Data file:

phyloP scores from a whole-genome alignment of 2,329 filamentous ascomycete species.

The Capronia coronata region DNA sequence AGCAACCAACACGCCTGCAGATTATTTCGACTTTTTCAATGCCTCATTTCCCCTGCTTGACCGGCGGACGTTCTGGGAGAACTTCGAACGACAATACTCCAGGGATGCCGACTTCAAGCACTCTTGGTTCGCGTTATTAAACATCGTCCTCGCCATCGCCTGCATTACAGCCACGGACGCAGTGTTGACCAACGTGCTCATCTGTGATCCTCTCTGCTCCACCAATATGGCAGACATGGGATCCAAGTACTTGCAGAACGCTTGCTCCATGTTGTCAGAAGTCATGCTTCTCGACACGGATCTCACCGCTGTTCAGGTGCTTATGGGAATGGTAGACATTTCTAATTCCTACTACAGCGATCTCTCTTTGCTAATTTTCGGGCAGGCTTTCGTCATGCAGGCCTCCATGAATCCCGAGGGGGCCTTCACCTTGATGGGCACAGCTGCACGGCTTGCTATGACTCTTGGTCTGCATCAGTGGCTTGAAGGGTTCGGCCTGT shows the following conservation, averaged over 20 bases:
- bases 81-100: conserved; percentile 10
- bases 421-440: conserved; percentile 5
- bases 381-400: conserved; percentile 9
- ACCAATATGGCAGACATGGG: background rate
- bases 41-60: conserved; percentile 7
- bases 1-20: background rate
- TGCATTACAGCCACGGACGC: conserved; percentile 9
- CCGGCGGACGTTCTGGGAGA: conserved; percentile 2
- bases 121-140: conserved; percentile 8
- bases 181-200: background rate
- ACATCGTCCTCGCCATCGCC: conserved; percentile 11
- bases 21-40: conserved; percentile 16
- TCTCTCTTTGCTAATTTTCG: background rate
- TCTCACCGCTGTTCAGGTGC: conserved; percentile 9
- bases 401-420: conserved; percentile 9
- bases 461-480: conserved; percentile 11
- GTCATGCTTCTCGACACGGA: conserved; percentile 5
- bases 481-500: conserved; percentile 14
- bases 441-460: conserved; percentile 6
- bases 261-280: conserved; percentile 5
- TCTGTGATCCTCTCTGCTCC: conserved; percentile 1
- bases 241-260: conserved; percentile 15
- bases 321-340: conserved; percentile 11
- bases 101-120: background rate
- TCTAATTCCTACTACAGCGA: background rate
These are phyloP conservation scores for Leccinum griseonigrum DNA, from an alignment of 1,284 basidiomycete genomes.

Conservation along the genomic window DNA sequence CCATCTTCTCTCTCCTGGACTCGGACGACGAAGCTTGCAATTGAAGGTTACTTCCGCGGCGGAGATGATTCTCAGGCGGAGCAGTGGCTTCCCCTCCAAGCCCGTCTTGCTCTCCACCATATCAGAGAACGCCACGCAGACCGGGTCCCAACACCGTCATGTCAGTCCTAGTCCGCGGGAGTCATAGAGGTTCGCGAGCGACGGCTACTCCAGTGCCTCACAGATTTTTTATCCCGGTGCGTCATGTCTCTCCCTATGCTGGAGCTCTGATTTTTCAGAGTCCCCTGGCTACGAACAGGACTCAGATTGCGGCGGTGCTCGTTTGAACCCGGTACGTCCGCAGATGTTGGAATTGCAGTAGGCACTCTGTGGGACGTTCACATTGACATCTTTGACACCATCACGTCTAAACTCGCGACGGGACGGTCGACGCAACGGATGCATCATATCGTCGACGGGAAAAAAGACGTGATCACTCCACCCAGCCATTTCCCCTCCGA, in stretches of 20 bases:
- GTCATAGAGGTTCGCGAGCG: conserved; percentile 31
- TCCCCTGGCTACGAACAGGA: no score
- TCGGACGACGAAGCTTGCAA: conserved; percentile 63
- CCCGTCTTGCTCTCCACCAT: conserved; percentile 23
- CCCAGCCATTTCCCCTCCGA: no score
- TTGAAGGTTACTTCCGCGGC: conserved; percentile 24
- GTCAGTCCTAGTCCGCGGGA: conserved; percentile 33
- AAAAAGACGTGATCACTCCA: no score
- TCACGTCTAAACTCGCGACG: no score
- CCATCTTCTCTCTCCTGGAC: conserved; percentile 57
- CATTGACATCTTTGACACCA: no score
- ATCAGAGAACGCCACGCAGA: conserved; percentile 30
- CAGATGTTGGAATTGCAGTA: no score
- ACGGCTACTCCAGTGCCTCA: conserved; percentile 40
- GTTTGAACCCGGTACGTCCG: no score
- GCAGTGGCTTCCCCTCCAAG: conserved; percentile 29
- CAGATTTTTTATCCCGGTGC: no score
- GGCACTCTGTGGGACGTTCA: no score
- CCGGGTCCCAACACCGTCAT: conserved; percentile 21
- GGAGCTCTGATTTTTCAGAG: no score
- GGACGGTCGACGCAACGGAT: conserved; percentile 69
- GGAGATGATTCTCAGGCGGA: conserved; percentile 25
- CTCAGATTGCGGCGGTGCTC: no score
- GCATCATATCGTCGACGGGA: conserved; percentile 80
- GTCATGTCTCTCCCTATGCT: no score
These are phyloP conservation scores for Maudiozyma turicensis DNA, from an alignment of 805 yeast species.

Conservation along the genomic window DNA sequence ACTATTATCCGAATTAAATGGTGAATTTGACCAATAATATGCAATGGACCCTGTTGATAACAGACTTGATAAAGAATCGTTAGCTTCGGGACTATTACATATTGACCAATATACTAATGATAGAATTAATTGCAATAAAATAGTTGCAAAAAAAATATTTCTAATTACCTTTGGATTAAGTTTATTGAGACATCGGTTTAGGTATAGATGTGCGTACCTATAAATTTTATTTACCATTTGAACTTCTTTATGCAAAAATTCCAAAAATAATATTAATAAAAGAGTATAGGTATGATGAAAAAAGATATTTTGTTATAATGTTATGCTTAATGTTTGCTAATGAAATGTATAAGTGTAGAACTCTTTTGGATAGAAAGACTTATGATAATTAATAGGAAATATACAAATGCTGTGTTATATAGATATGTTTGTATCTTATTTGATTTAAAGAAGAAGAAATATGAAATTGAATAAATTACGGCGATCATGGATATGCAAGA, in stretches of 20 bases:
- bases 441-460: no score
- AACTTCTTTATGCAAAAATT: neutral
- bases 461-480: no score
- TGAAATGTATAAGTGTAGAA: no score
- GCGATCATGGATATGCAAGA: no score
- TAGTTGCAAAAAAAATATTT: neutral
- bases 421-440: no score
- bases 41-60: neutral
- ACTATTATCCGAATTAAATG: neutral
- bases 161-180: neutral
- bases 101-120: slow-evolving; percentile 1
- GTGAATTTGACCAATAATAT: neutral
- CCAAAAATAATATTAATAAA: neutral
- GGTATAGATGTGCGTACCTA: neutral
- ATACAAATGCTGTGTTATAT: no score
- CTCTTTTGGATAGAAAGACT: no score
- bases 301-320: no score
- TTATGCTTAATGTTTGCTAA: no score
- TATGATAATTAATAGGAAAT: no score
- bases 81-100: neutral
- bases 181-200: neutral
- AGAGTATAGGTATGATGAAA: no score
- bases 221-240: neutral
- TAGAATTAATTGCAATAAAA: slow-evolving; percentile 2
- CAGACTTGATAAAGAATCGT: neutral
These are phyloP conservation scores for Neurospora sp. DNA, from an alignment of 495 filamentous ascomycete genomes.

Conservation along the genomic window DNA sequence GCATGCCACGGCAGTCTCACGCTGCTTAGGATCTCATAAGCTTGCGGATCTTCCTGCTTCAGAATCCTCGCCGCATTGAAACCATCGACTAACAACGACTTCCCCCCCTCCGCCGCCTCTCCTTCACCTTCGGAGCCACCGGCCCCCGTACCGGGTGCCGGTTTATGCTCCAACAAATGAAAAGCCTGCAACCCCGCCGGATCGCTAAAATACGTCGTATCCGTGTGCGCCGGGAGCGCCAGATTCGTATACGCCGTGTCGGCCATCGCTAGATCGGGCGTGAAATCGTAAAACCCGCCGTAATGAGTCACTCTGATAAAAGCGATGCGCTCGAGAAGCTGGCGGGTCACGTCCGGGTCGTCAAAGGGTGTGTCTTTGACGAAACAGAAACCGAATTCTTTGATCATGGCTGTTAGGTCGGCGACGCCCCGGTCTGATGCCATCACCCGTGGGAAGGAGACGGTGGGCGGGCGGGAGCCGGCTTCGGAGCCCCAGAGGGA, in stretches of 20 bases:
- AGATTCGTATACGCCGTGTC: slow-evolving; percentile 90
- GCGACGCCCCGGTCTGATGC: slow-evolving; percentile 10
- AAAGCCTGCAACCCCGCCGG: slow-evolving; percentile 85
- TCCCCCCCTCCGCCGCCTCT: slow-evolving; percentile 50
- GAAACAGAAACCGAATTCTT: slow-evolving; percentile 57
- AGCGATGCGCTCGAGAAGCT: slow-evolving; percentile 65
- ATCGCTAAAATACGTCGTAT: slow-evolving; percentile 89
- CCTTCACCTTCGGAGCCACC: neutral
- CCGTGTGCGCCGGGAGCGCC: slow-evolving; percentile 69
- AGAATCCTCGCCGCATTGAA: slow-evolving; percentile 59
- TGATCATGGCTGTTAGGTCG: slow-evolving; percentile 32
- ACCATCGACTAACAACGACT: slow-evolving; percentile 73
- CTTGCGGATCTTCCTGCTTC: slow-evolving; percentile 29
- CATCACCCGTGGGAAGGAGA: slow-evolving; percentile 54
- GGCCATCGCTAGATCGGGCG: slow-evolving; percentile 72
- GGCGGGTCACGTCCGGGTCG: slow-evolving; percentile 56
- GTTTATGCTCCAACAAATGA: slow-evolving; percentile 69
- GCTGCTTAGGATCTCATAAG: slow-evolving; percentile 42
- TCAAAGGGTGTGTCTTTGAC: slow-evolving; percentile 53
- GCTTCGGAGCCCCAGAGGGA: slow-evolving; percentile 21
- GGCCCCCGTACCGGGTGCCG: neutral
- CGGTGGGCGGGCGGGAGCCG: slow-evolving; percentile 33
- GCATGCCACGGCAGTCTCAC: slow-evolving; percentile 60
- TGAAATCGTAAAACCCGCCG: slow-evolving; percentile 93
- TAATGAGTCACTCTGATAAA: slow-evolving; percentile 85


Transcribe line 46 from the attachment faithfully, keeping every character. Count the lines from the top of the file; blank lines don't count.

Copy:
- CAGATTTTTTATCCCGGTGC: no score